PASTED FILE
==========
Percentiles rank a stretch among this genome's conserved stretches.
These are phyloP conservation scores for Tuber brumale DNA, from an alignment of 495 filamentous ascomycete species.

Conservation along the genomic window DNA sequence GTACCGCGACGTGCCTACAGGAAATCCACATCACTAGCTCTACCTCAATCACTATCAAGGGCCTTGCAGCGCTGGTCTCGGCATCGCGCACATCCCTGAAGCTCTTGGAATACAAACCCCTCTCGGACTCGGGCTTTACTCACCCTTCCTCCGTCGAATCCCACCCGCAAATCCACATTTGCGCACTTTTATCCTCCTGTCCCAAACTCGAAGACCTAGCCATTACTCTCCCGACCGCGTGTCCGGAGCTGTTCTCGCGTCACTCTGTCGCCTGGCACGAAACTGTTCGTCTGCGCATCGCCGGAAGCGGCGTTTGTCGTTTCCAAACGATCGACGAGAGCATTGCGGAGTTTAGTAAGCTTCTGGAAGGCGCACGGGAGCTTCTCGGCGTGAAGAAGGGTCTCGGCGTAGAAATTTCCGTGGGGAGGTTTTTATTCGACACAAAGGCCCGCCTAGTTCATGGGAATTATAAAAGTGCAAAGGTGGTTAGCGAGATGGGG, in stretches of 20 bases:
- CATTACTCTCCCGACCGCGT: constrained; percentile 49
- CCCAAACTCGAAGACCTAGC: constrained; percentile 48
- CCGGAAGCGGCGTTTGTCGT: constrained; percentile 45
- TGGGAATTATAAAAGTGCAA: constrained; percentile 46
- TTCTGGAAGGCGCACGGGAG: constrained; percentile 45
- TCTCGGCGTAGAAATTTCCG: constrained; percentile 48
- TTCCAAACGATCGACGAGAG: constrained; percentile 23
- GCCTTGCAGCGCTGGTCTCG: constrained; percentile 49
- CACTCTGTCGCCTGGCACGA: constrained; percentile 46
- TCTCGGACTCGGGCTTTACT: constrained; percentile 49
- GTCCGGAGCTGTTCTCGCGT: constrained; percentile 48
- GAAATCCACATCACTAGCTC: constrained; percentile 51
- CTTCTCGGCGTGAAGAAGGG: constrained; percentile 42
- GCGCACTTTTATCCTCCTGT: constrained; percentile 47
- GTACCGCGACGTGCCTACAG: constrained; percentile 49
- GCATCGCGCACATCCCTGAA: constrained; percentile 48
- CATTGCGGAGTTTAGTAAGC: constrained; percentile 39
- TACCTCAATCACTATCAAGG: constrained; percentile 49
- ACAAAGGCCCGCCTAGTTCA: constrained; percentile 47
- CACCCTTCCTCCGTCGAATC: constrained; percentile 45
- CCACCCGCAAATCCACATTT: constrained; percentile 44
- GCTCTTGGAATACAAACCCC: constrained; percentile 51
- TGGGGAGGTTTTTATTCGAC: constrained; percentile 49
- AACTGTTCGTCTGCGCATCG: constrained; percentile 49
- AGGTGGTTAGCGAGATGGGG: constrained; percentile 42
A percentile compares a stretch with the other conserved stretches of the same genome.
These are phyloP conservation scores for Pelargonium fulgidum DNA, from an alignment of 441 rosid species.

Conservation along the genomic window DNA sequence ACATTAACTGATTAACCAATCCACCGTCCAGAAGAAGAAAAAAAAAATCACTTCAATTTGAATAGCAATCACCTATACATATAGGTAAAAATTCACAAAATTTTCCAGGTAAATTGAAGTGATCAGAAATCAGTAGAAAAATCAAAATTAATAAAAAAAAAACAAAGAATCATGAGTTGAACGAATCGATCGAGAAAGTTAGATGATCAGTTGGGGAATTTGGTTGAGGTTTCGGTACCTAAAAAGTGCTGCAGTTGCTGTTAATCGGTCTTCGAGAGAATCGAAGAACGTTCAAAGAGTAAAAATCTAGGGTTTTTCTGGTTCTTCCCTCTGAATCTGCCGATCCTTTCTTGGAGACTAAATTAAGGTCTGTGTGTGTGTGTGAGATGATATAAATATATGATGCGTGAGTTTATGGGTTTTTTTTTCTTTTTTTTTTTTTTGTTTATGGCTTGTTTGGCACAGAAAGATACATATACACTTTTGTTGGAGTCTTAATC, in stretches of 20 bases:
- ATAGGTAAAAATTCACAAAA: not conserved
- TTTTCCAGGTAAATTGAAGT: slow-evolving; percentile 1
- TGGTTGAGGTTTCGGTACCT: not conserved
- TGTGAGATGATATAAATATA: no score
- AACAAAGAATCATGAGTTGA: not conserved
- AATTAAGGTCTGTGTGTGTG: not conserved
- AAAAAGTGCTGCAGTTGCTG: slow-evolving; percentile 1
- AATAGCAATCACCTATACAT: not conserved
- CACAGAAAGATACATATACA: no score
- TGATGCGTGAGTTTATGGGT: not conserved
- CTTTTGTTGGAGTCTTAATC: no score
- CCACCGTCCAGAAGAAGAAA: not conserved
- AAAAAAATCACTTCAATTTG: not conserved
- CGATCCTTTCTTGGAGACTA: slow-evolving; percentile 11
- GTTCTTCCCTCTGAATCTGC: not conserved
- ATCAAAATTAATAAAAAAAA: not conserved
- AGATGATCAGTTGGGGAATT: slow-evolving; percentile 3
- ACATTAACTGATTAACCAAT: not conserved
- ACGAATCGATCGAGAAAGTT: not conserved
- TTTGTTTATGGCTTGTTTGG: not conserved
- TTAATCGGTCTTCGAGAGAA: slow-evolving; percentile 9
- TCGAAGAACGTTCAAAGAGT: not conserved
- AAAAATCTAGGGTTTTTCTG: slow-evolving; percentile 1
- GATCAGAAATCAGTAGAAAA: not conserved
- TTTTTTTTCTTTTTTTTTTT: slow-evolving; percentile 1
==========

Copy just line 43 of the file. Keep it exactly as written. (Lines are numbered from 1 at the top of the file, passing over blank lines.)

- CCACCGTCCAGAAGAAGAAA: not conserved